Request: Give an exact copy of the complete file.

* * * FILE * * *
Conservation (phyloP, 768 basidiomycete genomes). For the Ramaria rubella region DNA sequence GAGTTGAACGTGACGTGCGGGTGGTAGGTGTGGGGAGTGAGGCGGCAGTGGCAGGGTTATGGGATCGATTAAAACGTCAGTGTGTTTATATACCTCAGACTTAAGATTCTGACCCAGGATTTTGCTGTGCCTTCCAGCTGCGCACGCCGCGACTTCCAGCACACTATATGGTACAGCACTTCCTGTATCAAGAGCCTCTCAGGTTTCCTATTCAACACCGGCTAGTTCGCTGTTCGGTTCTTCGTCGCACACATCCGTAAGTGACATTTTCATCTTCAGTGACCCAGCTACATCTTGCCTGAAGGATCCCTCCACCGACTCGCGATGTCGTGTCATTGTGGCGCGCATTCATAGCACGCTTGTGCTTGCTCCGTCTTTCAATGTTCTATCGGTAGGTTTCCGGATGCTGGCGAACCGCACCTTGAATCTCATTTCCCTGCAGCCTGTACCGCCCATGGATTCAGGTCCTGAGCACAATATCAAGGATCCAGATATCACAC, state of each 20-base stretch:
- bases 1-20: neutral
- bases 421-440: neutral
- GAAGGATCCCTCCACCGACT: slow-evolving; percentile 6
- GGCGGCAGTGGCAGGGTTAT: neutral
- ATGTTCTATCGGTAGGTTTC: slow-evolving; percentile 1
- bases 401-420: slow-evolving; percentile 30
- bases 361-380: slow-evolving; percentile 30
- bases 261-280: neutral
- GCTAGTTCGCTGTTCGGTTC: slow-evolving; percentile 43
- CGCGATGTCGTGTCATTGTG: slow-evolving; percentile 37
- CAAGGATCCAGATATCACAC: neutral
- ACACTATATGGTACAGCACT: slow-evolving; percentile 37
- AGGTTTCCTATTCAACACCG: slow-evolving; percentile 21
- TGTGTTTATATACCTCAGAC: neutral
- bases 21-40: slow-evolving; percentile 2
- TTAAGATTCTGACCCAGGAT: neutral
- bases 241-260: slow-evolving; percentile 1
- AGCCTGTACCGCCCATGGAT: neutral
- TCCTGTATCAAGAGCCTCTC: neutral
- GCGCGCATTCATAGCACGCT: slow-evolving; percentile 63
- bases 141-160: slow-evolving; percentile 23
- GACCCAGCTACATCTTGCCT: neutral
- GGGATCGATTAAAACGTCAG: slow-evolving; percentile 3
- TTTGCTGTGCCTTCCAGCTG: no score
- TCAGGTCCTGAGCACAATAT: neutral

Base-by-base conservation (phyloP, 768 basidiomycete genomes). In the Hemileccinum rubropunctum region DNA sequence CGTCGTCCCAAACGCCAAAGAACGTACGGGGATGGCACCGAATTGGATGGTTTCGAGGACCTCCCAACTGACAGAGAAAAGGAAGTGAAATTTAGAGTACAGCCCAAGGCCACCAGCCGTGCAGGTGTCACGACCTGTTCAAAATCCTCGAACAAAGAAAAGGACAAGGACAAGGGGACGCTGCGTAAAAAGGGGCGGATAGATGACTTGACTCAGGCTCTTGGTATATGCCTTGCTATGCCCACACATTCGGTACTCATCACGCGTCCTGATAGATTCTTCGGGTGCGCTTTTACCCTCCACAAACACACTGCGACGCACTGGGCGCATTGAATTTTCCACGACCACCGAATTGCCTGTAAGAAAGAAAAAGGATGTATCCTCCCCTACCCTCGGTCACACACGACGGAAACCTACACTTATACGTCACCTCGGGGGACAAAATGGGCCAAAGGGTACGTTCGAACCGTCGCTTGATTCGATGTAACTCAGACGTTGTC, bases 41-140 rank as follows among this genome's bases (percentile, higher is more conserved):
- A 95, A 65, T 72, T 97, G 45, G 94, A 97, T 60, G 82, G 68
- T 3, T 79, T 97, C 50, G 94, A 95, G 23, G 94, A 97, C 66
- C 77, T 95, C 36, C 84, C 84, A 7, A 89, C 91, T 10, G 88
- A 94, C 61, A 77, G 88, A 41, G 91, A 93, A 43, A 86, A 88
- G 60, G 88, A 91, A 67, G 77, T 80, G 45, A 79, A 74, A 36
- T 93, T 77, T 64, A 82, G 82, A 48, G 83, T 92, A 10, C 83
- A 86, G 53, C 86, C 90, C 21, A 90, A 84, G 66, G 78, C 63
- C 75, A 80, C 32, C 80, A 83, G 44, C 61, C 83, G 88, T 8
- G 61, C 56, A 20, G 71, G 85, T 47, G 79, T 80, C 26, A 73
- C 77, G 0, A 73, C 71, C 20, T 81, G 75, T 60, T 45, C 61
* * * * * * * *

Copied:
Conservation (phyloP, 768 basidiomycete genomes). For the Ramaria rubella region DNA sequence GAGTTGAACGTGACGTGCGGGTGGTAGGTGTGGGGAGTGAGGCGGCAGTGGCAGGGTTATGGGATCGATTAAAACGTCAGTGTGTTTATATACCTCAGACTTAAGATTCTGACCCAGGATTTTGCTGTGCCTTCCAGCTGCGCACGCCGCGACTTCCAGCACACTATATGGTACAGCACTTCCTGTATCAAGAGCCTCTCAGGTTTCCTATTCAACACCGGCTAGTTCGCTGTTCGGTTCTTCGTCGCACACATCCGTAAGTGACATTTTCATCTTCAGTGACCCAGCTACATCTTGCCTGAAGGATCCCTCCACCGACTCGCGATGTCGTGTCATTGTGGCGCGCATTCATAGCACGCTTGTGCTTGCTCCGTCTTTCAATGTTCTATCGGTAGGTTTCCGGATGCTGGCGAACCGCACCTTGAATCTCATTTCCCTGCAGCCTGTACCGCCCATGGATTCAGGTCCTGAGCACAATATCAAGGATCCAGATATCACAC, state of each 20-base stretch:
- bases 1-20: neutral
- bases 421-440: neutral
- GAAGGATCCCTCCACCGACT: slow-evolving; percentile 6
- GGCGGCAGTGGCAGGGTTAT: neutral
- ATGTTCTATCGGTAGGTTTC: slow-evolving; percentile 1
- bases 401-420: slow-evolving; percentile 30
- bases 361-380: slow-evolving; percentile 30
- bases 261-280: neutral
- GCTAGTTCGCTGTTCGGTTC: slow-evolving; percentile 43
- CGCGATGTCGTGTCATTGTG: slow-evolving; percentile 37
- CAAGGATCCAGATATCACAC: neutral
- ACACTATATGGTACAGCACT: slow-evolving; percentile 37
- AGGTTTCCTATTCAACACCG: slow-evolving; percentile 21
- TGTGTTTATATACCTCAGAC: neutral
- bases 21-40: slow-evolving; percentile 2
- TTAAGATTCTGACCCAGGAT: neutral
- bases 241-260: slow-evolving; percentile 1
- AGCCTGTACCGCCCATGGAT: neutral
- TCCTGTATCAAGAGCCTCTC: neutral
- GCGCGCATTCATAGCACGCT: slow-evolving; percentile 63
- bases 141-160: slow-evolving; percentile 23
- GACCCAGCTACATCTTGCCT: neutral
- GGGATCGATTAAAACGTCAG: slow-evolving; percentile 3
- TTTGCTGTGCCTTCCAGCTG: no score
- TCAGGTCCTGAGCACAATAT: neutral

Base-by-base conservation (phyloP, 768 basidiomycete genomes). In the Hemileccinum rubropunctum region DNA sequence CGTCGTCCCAAACGCCAAAGAACGTACGGGGATGGCACCGAATTGGATGGTTTCGAGGACCTCCCAACTGACAGAGAAAAGGAAGTGAAATTTAGAGTACAGCCCAAGGCCACCAGCCGTGCAGGTGTCACGACCTGTTCAAAATCCTCGAACAAAGAAAAGGACAAGGACAAGGGGACGCTGCGTAAAAAGGGGCGGATAGATGACTTGACTCAGGCTCTTGGTATATGCCTTGCTATGCCCACACATTCGGTACTCATCACGCGTCCTGATAGATTCTTCGGGTGCGCTTTTACCCTCCACAAACACACTGCGACGCACTGGGCGCATTGAATTTTCCACGACCACCGAATTGCCTGTAAGAAAGAAAAAGGATGTATCCTCCCCTACCCTCGGTCACACACGACGGAAACCTACACTTATACGTCACCTCGGGGGACAAAATGGGCCAAAGGGTACGTTCGAACCGTCGCTTGATTCGATGTAACTCAGACGTTGTC, bases 41-140 rank as follows among this genome's bases (percentile, higher is more conserved):
- A 95, A 65, T 72, T 97, G 45, G 94, A 97, T 60, G 82, G 68
- T 3, T 79, T 97, C 50, G 94, A 95, G 23, G 94, A 97, C 66
- C 77, T 95, C 36, C 84, C 84, A 7, A 89, C 91, T 10, G 88
- A 94, C 61, A 77, G 88, A 41, G 91, A 93, A 43, A 86, A 88
- G 60, G 88, A 91, A 67, G 77, T 80, G 45, A 79, A 74, A 36
- T 93, T 77, T 64, A 82, G 82, A 48, G 83, T 92, A 10, C 83
- A 86, G 53, C 86, C 90, C 21, A 90, A 84, G 66, G 78, C 63
- C 75, A 80, C 32, C 80, A 83, G 44, C 61, C 83, G 88, T 8
- G 61, C 56, A 20, G 71, G 85, T 47, G 79, T 80, C 26, A 73
- C 77, G 0, A 73, C 71, C 20, T 81, G 75, T 60, T 45, C 61